Children love to build. It’s something to do with the challenge, the skill and probably the knocking down, that makes it such an appealing activity for kids. As stated earlier, when your child plays with blocks, building replicas of the world around her, she is like a little scientist, experimenting with balance, structure, space, and even gravity! Have you ever watched your child attempt to build a simple tower, only to have it fall down at a particular height? Perhaps you have noticed that she tried different ways of placing the blocks until finally she created a tower that stayed up! Amazingly, what she is doing is using the scientific method of experimentation, observation, and cause-and-effect to solve the problem of the tumbling tower.
Using toothpicks, and pool noodles, your little architects constructed their very own structures! Playing with a variety of building materials is critical for the development spatial thinking, or envisioning where different items go in relation to each other as they build. Deciding whether their pool noodle goes over or under another pool noodle, or whether it is aligned or perpendicular to it, are just the kinds of skills that support later learning in science, technology, engineering and math.
For this activity, we used toilet paper rolls, pipe cleaners, and straws to create our very own structures. Given the many shapes that these building materials come in, they were the perfect tool for hands-on learning about basic math concepts: shape, size, area, geometry, measurement, and equivalencies. While playing with the toilet paper rolls, your child naturally began to sort them by a particular attribute, such as shape and size. He may have noticed that short toilet paper rolls made much better bases than the longer ones, or that the straws need to be bent in order to fit inside the holes. This exploration into the nature of shapes prepares your child for later geometric understanding.
Beth Sholom Synagogue in Elkins Park, Pennsylvania is considered by many critics to be Wright’s most expressive building. The structure is anchored to the ground by concrete walls that incorporate the foundation buttresses for the three steel tripod girders which support the steeply inclined walls, allowing the full upper floor freedom from internal supports. The woven walls of the sanctuary are composed of translucent layers of wire glass and plastic with air space between them for insulation. During the day, the interior is lit by natural light entering through the translucent walls overhead. At night, the entire building glows from interior artificial lighting. For this particular activity, we used popsicle sticks covered in foil (to simulate steel) and white clay to create our version of this magnificent structure. When playing with a diverse array of materials, children come across new experiences with each tower, structure, and building they create. At the preschool age, your child is learning to develop sophisticated use of language, stringing sentences together using larger vocabulary and in-depth thought processes. For this activity, your little one was encouraged to use adjectives such as “humongous” and “sturdy,” as opposed to simpler words like “big” and “strong.” Your budding architect was also asked open-ended questions about their structure, which inspired them to have new ideas, as well as nurture confidence in creativity.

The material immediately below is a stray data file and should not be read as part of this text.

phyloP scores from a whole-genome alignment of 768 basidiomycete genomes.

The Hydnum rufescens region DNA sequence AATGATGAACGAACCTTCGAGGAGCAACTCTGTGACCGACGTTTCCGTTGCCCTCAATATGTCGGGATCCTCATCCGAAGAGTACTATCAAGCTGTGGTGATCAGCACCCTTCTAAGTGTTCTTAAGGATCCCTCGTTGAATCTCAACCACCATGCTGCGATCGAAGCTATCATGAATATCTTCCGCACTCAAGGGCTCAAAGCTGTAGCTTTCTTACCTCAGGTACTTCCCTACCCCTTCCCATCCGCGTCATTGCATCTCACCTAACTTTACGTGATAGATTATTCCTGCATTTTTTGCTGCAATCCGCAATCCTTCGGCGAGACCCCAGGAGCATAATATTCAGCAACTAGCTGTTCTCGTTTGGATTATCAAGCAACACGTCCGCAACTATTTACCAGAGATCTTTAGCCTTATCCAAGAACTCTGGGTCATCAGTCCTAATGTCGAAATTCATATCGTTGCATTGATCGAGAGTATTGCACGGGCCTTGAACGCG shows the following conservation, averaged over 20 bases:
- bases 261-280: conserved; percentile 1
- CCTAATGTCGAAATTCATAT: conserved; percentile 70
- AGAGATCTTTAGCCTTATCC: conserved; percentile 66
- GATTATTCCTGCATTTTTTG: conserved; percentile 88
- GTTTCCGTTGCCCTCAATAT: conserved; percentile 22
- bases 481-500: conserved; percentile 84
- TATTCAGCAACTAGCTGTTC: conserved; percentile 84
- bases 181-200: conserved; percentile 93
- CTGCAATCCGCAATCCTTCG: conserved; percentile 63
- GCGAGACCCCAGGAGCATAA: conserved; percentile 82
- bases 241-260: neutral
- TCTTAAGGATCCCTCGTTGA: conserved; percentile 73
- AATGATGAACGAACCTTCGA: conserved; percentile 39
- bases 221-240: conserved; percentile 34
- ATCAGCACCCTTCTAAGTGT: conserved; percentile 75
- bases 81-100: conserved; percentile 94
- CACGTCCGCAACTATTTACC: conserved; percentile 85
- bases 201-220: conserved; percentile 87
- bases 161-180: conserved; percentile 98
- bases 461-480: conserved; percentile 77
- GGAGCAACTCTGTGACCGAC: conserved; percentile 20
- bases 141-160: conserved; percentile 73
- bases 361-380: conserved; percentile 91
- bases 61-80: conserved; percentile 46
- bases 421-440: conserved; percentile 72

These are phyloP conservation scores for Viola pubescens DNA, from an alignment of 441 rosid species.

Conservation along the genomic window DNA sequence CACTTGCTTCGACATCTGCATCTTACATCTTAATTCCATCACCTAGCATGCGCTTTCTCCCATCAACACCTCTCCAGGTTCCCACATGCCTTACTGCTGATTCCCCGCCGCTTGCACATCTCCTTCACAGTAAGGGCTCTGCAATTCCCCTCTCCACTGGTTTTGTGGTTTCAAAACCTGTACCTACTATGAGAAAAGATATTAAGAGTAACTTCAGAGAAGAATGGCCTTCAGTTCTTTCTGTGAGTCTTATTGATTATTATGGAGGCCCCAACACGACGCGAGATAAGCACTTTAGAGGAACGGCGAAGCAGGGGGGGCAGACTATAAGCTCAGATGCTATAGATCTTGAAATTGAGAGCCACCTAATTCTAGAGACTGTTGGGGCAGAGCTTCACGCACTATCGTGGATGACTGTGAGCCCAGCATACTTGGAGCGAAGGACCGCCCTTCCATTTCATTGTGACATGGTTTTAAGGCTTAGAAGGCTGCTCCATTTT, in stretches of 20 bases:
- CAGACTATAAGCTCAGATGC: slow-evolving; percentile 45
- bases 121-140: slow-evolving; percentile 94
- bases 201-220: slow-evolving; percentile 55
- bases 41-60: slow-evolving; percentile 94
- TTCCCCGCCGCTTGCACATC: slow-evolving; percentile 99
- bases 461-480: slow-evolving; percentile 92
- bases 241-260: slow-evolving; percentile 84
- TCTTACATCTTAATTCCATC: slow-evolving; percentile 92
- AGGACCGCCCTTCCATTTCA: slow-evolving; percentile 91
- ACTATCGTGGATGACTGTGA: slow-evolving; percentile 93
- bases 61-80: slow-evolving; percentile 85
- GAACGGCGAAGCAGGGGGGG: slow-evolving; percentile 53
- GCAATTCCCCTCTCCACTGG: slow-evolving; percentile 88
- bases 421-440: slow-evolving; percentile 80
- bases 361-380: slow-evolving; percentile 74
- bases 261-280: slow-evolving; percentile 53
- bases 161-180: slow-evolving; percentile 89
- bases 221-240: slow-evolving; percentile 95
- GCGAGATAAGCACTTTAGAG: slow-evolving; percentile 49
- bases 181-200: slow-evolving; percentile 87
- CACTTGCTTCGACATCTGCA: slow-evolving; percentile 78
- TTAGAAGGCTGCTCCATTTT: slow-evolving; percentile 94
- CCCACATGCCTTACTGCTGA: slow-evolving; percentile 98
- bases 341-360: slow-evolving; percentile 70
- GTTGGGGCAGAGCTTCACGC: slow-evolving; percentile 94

Fallingwater House is located in southwestern Pennsylvania. It hangs over a waterfall using the architectural device known as the cantilever. Wright described his architectural style as organic – in harmony with nature. Though Fallingwater reveals vocabulary drawn from the International style in certain aspects, this country house exhibits so many features typical of Wright’s natural style – the house very much engaged with its surroundings. When Wright created this masterpiece, he envisioned the powerful sound of the falls, the vitality of the young forest, the dramatic rock ledges and boulders; these were elements to be interwoven with the serenely soaring spaces of his structure. He understood that people were creatures of nature, hence an architecture which conformed to nature would conform to what was basic in people. For this activity, we combined a variety of natural materials to create our own version of the Fallingwater House. When your child plays with these elements, building replicas of the world around them, they are like little scientists – experimenting with balance, structure, space, and even gravity!
The Ancient Pueblo People, or the Anasazi, are the cultural group often recognized as the ancestors to the modern day Pueblo people.
They were a populous and thriving civilization that resided in cliff dwellings, comprised of adobe bricks, and constructed atop mesas, or against the edges of natural caves as the bases of canyons.
To help solidify our understanding of this fascinating civilization, we created our very own Anasazi village!
As your little ones participated in this activity, they were given several opportunities to converse with their classmates, and discuss the best way to manipulate their three dimensional habitats.
Creating historical structures provides a medium for learning that younger learners enjoy.
These environments allow them to tell a story, stimulate inquiry and depict reality!